I stop at the October Mountain Shelter, a three-sided structure where hikers can camp or rest.
One hiker from the United Kingdom liked that the shelters are free.
A notebook at the October Mountain Shelter included recent notes from hikers.
“I think it would be safe to say I killed a score of flies in Massachusetts,” one said.
“Koozy 3 Waldo staying here tonight. Cookie lady in the morning!!” said another, a reference to the famous blueberry farm in Washington that’s legion for its hospitality.
I’ll share that story next time.
Down the trail, I come upon a strange clearing in the woods, with many trees cut down.
The cutting, I learn from a sign posted by the state Department of Conservation and Recreation, involves non-native spruce planted in the 1930s that grew into a dense forest that became “stressed, overcrowded and unhealthy.” The project is harvesting the spruce, about 1,700 trees in all.
The call of the traffic
I’d just come through the town of Washington.
From there, the trail then goes up Warner Hill and past what look like wild raspberries and blackberries.
The trail is beautiful, but there are reminders you’re not far removed from the normal, non-natural world.
Before getting to Dalton, the trail passes through a field and under power lines. I hear traffic.
Nearing Dalton, hikers get it all. Forest. Train tracks. Then sidewalk.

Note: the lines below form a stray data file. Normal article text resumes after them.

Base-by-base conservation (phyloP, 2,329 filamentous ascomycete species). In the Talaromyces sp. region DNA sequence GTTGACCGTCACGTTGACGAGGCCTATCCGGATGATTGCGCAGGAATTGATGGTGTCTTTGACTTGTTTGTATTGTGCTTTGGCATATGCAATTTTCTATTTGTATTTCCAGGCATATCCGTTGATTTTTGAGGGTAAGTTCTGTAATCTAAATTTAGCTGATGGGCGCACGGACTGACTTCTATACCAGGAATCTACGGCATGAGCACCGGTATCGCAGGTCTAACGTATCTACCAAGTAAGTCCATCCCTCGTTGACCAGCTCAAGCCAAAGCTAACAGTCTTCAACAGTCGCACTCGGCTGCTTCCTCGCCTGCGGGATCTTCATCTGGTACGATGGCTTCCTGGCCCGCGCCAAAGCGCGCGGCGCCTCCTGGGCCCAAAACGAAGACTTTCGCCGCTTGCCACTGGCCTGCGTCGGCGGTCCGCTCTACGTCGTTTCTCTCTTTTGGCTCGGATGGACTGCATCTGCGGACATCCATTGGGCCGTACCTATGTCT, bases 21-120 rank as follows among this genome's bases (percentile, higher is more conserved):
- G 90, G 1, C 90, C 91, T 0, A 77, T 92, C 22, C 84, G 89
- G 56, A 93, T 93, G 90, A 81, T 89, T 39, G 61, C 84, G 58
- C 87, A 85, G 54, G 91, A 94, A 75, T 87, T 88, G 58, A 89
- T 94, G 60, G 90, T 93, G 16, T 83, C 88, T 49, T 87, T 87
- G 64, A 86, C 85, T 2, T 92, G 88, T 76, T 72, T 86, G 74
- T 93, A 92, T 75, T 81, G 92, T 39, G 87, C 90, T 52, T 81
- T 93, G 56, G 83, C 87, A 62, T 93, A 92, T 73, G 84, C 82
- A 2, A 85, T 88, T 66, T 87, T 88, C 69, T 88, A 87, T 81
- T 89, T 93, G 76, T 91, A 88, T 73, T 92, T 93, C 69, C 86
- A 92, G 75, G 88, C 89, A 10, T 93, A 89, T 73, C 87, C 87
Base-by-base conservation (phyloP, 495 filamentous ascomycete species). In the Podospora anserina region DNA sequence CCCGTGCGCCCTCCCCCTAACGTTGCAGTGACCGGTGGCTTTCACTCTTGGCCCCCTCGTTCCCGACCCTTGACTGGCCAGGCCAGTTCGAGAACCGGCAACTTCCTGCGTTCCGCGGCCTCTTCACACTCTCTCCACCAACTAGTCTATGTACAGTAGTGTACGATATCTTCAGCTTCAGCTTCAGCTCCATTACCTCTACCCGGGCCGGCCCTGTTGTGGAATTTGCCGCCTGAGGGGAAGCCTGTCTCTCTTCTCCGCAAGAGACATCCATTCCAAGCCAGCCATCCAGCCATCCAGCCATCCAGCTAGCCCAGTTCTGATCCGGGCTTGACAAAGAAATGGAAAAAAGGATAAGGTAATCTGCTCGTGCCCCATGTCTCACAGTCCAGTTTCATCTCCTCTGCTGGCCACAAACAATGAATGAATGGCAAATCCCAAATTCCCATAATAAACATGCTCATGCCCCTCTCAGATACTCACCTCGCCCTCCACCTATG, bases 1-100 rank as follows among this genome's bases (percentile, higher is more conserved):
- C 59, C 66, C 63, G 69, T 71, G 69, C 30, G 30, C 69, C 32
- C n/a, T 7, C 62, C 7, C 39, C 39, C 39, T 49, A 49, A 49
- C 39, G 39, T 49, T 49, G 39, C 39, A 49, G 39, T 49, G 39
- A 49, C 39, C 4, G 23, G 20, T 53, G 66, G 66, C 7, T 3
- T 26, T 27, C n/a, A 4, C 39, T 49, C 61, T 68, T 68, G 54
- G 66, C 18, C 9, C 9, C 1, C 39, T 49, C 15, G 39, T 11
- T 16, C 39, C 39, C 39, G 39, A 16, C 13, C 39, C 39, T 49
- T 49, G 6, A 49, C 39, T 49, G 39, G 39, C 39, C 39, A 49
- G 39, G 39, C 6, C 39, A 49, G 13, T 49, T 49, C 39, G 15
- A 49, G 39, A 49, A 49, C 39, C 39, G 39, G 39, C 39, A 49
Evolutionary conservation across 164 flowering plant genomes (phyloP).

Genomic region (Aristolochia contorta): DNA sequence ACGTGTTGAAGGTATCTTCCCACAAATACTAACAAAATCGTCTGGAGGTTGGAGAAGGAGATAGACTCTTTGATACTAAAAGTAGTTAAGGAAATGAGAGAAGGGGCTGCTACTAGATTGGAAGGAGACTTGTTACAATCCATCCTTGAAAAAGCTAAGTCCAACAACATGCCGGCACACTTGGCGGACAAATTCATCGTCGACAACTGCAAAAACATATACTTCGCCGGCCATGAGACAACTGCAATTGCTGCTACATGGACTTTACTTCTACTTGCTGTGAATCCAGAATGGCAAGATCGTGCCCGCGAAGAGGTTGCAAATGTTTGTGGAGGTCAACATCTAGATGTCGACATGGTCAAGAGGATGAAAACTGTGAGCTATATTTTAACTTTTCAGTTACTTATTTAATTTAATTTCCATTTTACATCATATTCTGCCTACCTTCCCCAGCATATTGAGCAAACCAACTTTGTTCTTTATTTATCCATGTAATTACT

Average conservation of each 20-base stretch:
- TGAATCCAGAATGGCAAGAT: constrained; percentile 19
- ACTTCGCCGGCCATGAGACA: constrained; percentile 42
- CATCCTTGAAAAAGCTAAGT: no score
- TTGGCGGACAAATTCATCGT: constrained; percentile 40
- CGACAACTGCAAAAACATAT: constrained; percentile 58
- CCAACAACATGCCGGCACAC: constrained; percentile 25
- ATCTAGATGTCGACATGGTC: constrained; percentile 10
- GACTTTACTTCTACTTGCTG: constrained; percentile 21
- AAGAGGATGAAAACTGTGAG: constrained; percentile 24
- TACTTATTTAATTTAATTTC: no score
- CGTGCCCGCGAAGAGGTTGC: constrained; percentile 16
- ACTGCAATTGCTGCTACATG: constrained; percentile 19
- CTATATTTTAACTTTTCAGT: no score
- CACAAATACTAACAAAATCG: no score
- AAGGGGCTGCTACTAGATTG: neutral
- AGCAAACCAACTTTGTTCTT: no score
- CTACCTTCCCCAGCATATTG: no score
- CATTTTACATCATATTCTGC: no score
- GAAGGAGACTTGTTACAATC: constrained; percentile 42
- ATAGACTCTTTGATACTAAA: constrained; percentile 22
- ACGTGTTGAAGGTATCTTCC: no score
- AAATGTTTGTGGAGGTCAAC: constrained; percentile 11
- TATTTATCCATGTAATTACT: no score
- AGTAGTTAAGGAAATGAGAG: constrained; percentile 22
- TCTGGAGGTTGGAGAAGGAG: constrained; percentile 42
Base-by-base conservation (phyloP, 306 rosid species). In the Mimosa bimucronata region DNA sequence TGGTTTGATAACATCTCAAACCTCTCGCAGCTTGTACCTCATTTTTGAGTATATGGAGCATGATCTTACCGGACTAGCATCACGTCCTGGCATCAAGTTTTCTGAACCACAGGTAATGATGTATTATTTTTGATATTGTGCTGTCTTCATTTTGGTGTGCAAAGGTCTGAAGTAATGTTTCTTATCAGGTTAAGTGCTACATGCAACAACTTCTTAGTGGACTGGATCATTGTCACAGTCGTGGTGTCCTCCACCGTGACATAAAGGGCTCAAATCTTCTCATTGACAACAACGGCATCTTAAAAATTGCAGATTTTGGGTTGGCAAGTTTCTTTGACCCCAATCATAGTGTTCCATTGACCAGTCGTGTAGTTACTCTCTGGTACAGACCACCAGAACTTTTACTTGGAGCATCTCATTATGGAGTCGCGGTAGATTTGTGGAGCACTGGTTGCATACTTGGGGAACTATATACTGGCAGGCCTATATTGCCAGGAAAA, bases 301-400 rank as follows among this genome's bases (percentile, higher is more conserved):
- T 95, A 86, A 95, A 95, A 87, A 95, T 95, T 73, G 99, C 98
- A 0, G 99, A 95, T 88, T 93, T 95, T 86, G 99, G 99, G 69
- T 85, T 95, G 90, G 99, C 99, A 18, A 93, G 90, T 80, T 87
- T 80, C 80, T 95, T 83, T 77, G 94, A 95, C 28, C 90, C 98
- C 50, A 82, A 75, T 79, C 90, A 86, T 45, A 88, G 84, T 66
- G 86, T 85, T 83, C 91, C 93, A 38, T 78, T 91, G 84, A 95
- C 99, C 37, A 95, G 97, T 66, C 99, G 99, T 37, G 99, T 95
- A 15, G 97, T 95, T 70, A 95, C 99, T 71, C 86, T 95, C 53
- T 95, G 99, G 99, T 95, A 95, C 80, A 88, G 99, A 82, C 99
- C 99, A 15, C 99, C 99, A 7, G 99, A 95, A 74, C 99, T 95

Poles along town streets wear the AT’s characteristic blazes, or marks, to point hikers in the right direction down High Street.
I pass someone washing a car in their driveway. It feels weird to be walking down a sidewalk.
It starts to drizzle and moments later I reach Tom Levardi’s house. I didn’t have his address, but it was obvious when I arrived: hiking poles stand staked into the ground, including broken ones in case people need replacement parts.
A hiker was stretching in the yard. For 43 years, Levardi’s been letting hikers stay over.
“I’ve been doing it so long I don’t even think about it,” Levardi tells me at a picnic table filled with water and snacks for hikers.
In 1979, he met a hiker in town who didn’t have money for a motel. “You could just put your tent in my backyard,” Levardi recalls saying.
Not long after that, Levardi came home to three hikers waiting for him on his porch. They’d heard about his hospitality.
Forty-three years later, he’s still doing it and hosts hundreds a year. “It never really gets boring,” he said. One recent evening, the tally was 33 tents.
His phone number is posted on an app hikers use for trail information. While talking with me, his phone rings. It’s hikers, off the trail and shopping at Walmart in Pittsfield. “Yes, you’re welcome to tent in the back,” I hear him saying.
Some walk to Angelina’s Sub Shop, or to a nearby ice cream parlor (sadly closed on the day I come through).
At Cumberland Farms, I see hikers browsing shelves. The station has a bathroom, a rare commodity.
My large pack and grimy appearance attract some looks. I devour a bag of Ruffles on a park bench. Not long after, I break into my second bag of chips from Cumberland Farms, stealing from the next day’s snack.
As the sun went down, hikers camping in Levardi’s yard fill me in on trail slang.
In the morning, I double back to Cumberland Farms, which is open early with coffee, snacks, bathrooms and a trash can — helpful for tossing away my exploded jam.
It was a popular spot Monday morning. From there, the trail goes through a neighborhood on High Street and back into the woods near boulders on the northwest side of town.
About seven miles on, I reach the Cheshire cobble, overlooking the Cheshire Reservoir. It’s quiet and breezy at the top.
The trail takes me through a neighborhood in Cheshire. Walking down Furnace Hill Road, in the midday heat, it seemed every house had a pool.
“Teasing us,” one hiker said.